Politicians Need a Strong Set of Principles by Tom Black

Tom Black

As I pen this page, I think of my ancestors who came to this country from the Emerald Isle, to escape the potato famine. The population of Ireland in 1835 was about 8 million people. Though accurate records were not available, it is estimated that about 1 million people died and about 1 million people left, mostly going to North America. My relatives on both sides, came to the Ottawa Valley, and hacked out a living as farmers. As a young teenager, I was convinced that they chose our farm because there was an abundance of resources to build good high rock fences.

Although there were a lot of factors leading up to the crisis of the potato famine, including religious strife between Catholic and Protestant citizens, the real culprit was the lack of justice. Five hundred years earlier, people in England fought their king until he signed a document called the Magna Carta, that established the principle that the people were the government and not the King. From that time onwards, the British developed courts, laws, and enforcement that were designed to protect the individual rights of people against abuse. Now the intentions of the law are one thing, but the follow-through of that intent is only as good as the individuals that are put in charge of delivering and implementing ‘said justice’.

The British Government failed to live up to its ideals of fairness and justice when they allowed government agents like Cromwell to take land held by families for centuries to be taken over and handed to giant, absentee land barons who used the original owners as slaves to work the land and pay them rent. This same abusive government by agents, led to the American Revolution that drove the British out of what is now, the USA.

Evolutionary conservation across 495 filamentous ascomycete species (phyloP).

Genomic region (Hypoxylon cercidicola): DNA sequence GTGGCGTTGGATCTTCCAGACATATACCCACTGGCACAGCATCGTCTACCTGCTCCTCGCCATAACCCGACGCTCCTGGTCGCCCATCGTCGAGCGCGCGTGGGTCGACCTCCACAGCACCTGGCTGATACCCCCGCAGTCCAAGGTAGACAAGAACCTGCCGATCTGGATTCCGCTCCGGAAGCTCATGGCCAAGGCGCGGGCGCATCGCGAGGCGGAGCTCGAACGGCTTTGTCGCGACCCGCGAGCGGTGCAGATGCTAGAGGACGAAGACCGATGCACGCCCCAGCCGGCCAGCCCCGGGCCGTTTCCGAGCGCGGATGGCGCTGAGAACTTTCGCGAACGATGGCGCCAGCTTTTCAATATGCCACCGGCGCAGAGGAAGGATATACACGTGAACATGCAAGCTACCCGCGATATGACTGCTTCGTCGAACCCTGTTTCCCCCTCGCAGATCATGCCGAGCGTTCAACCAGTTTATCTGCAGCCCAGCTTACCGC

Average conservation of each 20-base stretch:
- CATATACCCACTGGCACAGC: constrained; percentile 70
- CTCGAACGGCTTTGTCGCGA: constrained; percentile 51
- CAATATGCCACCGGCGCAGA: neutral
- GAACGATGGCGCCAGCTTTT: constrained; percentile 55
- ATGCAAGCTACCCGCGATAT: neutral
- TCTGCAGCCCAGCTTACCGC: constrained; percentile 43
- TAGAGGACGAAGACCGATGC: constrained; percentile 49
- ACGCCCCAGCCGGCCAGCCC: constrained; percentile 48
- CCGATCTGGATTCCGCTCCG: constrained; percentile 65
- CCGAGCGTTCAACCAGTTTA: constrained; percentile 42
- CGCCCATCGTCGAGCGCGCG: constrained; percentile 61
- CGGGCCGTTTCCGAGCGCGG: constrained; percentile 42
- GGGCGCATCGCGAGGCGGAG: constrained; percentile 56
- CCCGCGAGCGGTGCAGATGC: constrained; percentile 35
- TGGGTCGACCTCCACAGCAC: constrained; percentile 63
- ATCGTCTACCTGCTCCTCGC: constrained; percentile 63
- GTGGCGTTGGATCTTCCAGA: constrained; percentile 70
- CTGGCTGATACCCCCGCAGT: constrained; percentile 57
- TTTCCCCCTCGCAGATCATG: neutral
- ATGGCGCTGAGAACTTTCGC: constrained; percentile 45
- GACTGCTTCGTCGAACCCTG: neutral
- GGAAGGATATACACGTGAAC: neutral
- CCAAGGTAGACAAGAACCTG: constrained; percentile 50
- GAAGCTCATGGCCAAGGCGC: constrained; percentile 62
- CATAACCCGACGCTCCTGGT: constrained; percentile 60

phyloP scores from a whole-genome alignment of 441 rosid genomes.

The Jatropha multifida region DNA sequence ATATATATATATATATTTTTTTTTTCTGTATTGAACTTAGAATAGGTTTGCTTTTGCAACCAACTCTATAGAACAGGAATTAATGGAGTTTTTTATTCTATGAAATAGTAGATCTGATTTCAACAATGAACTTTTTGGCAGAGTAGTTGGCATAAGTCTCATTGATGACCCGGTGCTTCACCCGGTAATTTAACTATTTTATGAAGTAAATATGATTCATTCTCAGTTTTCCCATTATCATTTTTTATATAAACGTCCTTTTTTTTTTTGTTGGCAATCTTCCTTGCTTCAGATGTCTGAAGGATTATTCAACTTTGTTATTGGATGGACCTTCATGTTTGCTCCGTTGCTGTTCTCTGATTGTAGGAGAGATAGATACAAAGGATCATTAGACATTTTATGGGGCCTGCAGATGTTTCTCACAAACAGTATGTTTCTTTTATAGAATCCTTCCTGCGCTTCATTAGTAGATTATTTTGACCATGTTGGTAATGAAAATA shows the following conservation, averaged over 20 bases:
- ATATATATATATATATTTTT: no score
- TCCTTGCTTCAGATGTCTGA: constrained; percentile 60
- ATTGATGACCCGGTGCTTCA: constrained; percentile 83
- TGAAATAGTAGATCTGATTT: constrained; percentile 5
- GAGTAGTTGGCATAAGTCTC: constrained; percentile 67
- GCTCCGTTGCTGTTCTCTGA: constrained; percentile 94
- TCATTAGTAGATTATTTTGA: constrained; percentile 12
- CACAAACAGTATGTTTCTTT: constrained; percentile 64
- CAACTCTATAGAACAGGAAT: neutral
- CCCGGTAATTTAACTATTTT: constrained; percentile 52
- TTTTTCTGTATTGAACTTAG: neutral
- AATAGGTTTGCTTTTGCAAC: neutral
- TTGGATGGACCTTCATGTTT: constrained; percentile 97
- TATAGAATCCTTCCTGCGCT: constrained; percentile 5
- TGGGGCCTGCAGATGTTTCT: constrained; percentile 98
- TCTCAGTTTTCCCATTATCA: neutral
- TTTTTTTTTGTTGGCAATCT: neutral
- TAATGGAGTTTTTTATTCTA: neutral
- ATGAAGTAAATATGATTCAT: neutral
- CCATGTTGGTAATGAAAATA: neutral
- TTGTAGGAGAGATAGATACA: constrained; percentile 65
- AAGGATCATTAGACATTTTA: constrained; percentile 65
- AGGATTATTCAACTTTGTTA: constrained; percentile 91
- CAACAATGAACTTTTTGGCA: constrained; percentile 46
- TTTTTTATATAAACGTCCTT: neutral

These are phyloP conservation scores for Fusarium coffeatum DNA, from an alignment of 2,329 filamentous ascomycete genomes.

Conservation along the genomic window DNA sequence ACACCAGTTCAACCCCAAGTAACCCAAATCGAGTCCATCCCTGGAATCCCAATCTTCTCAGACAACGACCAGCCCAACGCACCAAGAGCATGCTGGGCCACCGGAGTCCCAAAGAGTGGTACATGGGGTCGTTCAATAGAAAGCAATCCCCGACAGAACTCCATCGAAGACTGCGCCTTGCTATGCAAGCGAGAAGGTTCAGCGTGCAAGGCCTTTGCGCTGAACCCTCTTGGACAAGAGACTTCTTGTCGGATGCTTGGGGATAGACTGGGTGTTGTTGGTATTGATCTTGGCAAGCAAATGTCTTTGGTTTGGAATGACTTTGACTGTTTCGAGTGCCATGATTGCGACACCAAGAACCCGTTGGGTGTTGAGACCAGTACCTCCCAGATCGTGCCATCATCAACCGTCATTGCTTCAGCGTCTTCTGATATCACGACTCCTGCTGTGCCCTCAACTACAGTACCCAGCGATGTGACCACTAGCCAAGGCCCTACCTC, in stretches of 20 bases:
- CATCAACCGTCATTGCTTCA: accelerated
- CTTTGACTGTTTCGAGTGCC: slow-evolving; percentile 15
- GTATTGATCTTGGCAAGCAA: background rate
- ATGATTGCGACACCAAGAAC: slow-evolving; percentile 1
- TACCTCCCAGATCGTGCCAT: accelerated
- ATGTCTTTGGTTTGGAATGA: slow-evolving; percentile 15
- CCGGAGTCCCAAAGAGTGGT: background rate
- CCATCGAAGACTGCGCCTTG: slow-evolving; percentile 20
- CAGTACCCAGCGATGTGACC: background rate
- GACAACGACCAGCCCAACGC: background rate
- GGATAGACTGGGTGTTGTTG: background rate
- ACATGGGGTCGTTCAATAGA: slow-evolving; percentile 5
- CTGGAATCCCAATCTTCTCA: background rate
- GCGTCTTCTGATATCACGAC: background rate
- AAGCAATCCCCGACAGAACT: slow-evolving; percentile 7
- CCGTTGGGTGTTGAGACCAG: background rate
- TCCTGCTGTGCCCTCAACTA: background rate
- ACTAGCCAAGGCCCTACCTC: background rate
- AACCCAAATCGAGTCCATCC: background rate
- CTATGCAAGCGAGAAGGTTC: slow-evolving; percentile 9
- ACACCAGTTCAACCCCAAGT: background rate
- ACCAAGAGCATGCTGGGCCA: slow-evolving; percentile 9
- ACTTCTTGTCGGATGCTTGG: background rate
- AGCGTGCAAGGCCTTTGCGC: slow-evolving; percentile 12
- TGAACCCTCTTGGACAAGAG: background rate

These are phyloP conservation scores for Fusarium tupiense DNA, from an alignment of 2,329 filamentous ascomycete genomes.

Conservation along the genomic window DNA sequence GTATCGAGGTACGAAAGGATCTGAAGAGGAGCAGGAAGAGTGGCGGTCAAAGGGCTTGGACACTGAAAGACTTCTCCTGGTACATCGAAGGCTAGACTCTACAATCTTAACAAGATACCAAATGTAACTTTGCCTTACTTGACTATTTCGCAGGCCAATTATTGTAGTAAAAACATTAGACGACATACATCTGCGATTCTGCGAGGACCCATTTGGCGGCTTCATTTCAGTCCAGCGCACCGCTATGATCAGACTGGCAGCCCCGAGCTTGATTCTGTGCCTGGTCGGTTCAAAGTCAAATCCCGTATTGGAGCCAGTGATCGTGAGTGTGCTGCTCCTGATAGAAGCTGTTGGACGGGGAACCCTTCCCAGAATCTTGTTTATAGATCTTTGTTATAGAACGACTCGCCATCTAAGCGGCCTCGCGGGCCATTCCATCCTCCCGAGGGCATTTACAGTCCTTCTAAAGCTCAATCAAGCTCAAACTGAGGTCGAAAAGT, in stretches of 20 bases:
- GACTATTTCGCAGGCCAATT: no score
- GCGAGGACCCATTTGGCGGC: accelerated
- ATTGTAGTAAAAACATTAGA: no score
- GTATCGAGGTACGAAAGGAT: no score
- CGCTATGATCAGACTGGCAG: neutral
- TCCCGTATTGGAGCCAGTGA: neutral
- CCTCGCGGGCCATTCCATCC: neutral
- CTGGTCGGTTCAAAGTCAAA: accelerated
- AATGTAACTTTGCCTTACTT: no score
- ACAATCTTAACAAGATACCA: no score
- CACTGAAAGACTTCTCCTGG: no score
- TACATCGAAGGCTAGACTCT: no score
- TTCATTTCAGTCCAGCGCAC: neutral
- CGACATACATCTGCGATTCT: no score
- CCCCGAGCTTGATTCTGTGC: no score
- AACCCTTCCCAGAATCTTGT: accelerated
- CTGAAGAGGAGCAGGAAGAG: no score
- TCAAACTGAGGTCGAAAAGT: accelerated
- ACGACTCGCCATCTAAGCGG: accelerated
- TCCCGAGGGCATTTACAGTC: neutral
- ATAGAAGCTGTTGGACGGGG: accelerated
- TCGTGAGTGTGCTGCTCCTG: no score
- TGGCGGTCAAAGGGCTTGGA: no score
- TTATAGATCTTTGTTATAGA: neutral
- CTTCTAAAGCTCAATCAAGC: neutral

Here in Ontario, I see this same abuse by those placed in charge by the duly elected government. The rights of the individual seem always to be the target. The hell my Irish kinsmen went through, was horrendous and I would not think of equating their tragic history, to what is happening here today. However, the fact is, the same drift towards disaster is playing out here as we watch. More and more, justice is beyond the reach of anyone without the finances to afford lawyers who specialize in a game where the rules of engagement were created by the law society, which of course, is other lawyers, there to look out for their fellow teammates. They are basically a self-regulated monopoly that are endorsed by the political structure but without any real oversight by the public who eventually pay the price when they need help to navigate the legal maze. Much of this confusion is caused by the legalize that has become impossible for the common citizen to understand. This of course, is intentionally written to confuse those who are expected to obey the law, but in fact have no idea how many different interpretations, bylaw enforcers, police forces, lawyers and judges can come up with regarding the same section in the same act.

Back to Ireland! The United Nations has pressed the countries associated with the British Empire throughout the world to return land to the indigenous people who were there at the time of conquest, but I doubt if the UN will include the Irish in their definition of indigenous. History cannot be re-written, but we who are here now can write the history for tomorrow and justice for all is key to a good society. Our politicians need to return to a strong set of principles that guide their decisions when they vote on our behalf and always remember our Constitution that says: “Whereas Canada is founded upon principles that recognize the supremacy of God and the Rule of Law.” The word God conjures up different visuals for different people and different religions, but for the most part, there is the concept that God is all knowing, strong, fair and incorruptible. Our country and province would be well-served if our politicians, bureaucrats, lawyers and judges would return to those principles that this country was founded on.